[0055] Continuing at step 210, for each step in the test script, a respective action handler of the plurality of action handlers 220 may transmit the at least one instruction to the web-driver and cause the web-driver to execute the at least one instruction on an identified section of web-based application code corresponding to the element attribute to perform an operation on the web-based application. For example, upon determining that the testing step is a “Click” step the “Click” handler may transmit an instruction to simulate a mouse click at a location on the target application 150 corresponding to a log-in button based on the supplied element attribute (e.g. “_id::btnLogin”).
[0056] Examples of the steps performed in the method 200 of FIG. 2 are described in FIGS. 4A-4D. Referring to FIG. 4A, the automation tool 110 may receive a test script 120 having a step to type a value into an input field (e.g. email input field 412) of a target application 150 (e.g. sign-in page 410). In this example, the automation tool 110 first identifies an associated handler 220 by evaluating the action attribute specified in the step. The associated handler 220 is identified as a “Type” handler (see Table 2). The “Type” handler then searches through the DOM of the sign-in page 410 and locates the input field DOM element 414 based on the element attribute provided in the step. Referring now to FIG. 4B, the “Type” handler then simulates typing the specified value attribute into the email input field 412 of FIG. 4A by modifying a targeted DOM element attribute 424 resulting in the email input field 422 including the text “helloworld@gmail.com”.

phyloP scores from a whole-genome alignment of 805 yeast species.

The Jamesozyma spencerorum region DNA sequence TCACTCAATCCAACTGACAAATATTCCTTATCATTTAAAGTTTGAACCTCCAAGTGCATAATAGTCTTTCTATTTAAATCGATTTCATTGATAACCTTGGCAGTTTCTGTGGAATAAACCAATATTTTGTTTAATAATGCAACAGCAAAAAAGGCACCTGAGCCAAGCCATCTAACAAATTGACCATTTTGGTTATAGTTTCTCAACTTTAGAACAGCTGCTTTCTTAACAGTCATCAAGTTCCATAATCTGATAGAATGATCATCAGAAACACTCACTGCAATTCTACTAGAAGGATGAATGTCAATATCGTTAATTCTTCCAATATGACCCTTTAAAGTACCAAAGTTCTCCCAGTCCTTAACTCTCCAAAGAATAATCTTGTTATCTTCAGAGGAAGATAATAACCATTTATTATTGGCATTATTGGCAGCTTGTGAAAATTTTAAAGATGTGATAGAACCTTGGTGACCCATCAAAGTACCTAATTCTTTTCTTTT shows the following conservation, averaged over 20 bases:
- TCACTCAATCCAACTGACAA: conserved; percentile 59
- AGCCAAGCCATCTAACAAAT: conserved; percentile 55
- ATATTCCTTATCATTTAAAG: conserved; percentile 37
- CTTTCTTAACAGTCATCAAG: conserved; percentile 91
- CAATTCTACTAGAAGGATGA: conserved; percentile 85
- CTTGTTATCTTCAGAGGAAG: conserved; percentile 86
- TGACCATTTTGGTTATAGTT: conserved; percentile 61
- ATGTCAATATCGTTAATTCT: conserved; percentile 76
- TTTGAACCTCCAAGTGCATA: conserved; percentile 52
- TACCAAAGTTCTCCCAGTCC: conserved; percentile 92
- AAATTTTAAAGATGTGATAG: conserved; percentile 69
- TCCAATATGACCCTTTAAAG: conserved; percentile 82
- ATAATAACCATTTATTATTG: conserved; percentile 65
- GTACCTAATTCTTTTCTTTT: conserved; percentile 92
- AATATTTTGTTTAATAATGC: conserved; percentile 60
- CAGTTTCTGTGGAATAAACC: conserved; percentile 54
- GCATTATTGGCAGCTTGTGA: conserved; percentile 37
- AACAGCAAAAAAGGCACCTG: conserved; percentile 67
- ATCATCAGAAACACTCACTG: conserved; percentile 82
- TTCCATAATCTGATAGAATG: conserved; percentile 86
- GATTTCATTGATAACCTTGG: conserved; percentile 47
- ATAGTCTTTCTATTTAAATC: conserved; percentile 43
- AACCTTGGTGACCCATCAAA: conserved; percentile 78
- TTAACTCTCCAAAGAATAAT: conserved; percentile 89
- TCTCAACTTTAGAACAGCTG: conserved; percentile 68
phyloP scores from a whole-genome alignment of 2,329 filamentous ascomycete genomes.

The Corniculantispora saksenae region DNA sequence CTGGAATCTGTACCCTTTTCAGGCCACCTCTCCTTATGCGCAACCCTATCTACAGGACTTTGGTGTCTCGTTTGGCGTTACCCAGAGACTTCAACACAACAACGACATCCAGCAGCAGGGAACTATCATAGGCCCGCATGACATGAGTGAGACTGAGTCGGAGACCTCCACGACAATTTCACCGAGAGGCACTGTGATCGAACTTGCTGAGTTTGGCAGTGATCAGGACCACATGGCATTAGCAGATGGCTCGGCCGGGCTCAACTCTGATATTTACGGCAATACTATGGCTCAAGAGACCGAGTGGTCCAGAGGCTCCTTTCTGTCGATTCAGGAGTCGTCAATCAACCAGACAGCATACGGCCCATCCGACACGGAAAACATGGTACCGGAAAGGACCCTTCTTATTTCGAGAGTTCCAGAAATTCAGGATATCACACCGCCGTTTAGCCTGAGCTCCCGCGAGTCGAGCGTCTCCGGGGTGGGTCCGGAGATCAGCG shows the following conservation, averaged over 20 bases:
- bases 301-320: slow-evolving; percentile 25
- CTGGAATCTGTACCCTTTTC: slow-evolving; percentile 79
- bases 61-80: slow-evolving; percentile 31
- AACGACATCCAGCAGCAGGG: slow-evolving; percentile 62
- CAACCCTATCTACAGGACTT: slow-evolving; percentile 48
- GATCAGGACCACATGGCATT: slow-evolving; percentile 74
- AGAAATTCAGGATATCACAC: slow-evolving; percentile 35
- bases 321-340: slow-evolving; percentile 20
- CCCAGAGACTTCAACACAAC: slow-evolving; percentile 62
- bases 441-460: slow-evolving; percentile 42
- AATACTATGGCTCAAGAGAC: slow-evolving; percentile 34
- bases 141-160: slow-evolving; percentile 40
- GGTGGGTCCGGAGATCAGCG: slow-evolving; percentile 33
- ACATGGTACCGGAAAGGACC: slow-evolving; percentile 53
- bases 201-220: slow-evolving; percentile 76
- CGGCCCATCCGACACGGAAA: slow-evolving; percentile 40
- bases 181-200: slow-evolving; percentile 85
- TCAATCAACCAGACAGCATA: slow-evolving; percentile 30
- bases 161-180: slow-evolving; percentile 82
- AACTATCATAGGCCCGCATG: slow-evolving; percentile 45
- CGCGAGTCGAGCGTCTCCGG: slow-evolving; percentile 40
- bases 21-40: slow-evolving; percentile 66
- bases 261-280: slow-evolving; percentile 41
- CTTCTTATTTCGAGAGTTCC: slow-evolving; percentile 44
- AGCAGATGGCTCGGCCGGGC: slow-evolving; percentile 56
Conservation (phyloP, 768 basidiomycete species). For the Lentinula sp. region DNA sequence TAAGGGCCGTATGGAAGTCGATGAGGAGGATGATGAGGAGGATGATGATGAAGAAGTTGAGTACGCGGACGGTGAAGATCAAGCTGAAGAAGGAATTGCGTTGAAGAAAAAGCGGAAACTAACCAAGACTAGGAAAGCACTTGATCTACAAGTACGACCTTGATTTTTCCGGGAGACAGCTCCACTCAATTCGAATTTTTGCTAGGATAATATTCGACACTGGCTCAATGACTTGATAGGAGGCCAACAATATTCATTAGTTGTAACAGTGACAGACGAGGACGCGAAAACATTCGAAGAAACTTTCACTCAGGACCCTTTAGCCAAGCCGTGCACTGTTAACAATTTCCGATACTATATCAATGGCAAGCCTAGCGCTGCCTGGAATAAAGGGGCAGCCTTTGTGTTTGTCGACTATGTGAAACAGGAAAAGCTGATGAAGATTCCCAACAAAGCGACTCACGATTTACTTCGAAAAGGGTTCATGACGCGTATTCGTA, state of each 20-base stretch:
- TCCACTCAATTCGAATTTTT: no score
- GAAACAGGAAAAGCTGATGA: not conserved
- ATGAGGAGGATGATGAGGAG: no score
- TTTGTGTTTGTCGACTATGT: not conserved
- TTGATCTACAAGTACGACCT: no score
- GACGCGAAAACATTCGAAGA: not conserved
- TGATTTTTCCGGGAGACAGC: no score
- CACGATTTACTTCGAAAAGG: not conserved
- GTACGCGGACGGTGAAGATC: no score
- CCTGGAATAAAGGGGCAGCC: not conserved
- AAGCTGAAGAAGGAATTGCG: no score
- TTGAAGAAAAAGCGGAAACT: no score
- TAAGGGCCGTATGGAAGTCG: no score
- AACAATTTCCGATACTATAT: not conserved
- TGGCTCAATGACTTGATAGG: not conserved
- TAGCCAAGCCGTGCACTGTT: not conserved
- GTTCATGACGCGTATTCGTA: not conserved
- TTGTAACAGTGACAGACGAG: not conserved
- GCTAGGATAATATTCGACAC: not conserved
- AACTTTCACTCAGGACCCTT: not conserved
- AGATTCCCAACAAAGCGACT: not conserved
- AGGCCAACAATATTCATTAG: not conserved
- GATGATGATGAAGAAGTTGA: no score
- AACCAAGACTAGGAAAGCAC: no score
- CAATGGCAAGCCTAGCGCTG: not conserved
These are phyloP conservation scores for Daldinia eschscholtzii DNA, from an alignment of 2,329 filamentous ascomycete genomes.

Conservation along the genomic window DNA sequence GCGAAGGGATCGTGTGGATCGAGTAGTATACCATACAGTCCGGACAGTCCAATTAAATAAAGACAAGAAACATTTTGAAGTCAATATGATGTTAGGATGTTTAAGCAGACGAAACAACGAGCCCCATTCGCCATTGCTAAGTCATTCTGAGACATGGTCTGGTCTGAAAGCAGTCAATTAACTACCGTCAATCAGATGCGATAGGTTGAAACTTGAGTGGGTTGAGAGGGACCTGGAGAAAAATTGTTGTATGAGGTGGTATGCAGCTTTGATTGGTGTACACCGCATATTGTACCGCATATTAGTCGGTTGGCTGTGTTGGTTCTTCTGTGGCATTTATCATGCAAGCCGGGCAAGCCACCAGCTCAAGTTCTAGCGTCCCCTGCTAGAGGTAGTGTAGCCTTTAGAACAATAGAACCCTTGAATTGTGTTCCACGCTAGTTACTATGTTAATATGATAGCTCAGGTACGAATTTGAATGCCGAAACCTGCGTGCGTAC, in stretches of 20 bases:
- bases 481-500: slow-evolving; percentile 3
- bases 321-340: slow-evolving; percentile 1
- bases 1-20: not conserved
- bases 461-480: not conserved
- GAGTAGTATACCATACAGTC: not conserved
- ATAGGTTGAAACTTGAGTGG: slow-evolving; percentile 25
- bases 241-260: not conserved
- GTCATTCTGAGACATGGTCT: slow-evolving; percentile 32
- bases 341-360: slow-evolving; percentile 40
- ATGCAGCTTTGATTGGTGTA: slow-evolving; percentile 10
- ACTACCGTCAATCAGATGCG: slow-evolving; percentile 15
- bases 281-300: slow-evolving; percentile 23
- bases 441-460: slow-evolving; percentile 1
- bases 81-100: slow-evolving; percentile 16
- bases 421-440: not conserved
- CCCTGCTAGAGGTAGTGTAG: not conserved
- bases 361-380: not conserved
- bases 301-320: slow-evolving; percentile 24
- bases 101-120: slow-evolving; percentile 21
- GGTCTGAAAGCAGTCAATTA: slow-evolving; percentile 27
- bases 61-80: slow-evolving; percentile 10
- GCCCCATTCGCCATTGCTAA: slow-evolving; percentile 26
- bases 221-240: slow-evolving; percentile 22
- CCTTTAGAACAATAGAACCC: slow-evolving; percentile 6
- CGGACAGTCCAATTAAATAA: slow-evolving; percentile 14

[0057] Referring to FIG. 4C, the automation tool 110 may receive a test script 120 having a step to select a dropdown menu (e.g. country selection dropdown 432) of a target application 150 (e.g. account set-up page 430). In this example, the automation tool 110 first identifies an associated handler 220 by evaluating the action attribute specified in the step. The associated handler 220 is identified as a “Select” handler (see Table 2). The “Select” handler then searches through the DOM of the account set-up page 430 and locates the country selection dropdown DOM element 434 based on the element attribute provided in the step. Referring now to FIG. 4D, the “Type” handler then simulates selecting the specified value attribute into the country selection dropdown 432 of FIG. 4C by modifying a targeted DOM element attribute 444 resulting in the country selection dropdown 422 of “India”.